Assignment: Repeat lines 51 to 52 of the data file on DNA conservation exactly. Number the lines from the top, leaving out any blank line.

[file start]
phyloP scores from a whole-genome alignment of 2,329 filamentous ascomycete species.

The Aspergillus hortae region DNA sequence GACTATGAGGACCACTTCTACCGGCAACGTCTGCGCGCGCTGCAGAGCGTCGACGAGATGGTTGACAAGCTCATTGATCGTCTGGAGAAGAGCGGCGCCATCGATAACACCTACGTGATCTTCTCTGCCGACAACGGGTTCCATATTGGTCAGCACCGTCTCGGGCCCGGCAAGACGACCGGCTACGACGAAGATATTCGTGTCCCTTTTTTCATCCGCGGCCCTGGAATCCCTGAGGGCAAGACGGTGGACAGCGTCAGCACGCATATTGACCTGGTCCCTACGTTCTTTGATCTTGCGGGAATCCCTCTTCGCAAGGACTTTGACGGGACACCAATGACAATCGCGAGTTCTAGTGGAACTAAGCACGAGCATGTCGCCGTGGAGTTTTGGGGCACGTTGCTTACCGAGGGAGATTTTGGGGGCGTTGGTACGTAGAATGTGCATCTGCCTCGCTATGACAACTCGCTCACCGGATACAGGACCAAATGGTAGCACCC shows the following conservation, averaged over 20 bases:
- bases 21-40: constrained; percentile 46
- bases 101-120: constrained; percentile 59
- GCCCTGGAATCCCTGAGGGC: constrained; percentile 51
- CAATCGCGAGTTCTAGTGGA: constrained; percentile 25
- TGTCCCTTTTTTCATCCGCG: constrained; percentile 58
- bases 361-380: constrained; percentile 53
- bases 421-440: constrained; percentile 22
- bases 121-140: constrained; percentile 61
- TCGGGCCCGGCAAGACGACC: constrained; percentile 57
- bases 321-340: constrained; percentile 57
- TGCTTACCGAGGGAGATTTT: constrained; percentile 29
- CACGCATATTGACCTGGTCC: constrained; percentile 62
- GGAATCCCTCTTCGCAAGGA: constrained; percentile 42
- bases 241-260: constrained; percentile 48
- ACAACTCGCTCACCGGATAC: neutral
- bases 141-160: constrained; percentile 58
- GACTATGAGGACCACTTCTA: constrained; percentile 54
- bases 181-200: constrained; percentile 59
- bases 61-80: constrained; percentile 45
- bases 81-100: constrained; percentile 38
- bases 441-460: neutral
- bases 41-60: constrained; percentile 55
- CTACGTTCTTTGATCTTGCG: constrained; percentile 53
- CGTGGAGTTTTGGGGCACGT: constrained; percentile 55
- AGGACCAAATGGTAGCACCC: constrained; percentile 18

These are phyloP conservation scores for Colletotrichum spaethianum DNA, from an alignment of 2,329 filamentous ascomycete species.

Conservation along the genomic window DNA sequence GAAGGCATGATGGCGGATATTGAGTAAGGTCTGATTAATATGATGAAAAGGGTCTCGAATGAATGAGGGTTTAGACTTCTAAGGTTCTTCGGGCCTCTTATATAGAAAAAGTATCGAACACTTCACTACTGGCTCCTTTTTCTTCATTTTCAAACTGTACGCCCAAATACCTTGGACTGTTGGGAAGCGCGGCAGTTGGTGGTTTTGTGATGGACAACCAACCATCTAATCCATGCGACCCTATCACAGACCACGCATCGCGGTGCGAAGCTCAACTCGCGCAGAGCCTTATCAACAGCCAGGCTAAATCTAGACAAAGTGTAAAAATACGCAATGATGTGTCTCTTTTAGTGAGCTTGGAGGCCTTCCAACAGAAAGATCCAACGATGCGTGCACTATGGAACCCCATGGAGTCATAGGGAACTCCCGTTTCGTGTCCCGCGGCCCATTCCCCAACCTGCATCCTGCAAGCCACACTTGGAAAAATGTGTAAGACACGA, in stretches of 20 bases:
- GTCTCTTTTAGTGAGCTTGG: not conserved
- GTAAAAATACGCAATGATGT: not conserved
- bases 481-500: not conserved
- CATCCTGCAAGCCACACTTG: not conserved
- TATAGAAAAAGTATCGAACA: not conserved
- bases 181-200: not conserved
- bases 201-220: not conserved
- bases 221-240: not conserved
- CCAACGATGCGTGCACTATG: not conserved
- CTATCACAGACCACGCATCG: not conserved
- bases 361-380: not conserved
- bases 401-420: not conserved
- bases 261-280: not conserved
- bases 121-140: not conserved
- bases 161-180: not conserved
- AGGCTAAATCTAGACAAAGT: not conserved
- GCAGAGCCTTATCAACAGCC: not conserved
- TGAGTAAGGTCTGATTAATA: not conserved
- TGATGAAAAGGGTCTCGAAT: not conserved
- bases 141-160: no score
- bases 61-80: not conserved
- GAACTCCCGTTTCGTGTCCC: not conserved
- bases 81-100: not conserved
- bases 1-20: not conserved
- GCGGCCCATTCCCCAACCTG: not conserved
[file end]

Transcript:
- GAACTCCCGTTTCGTGTCCC: not conserved
- bases 81-100: not conserved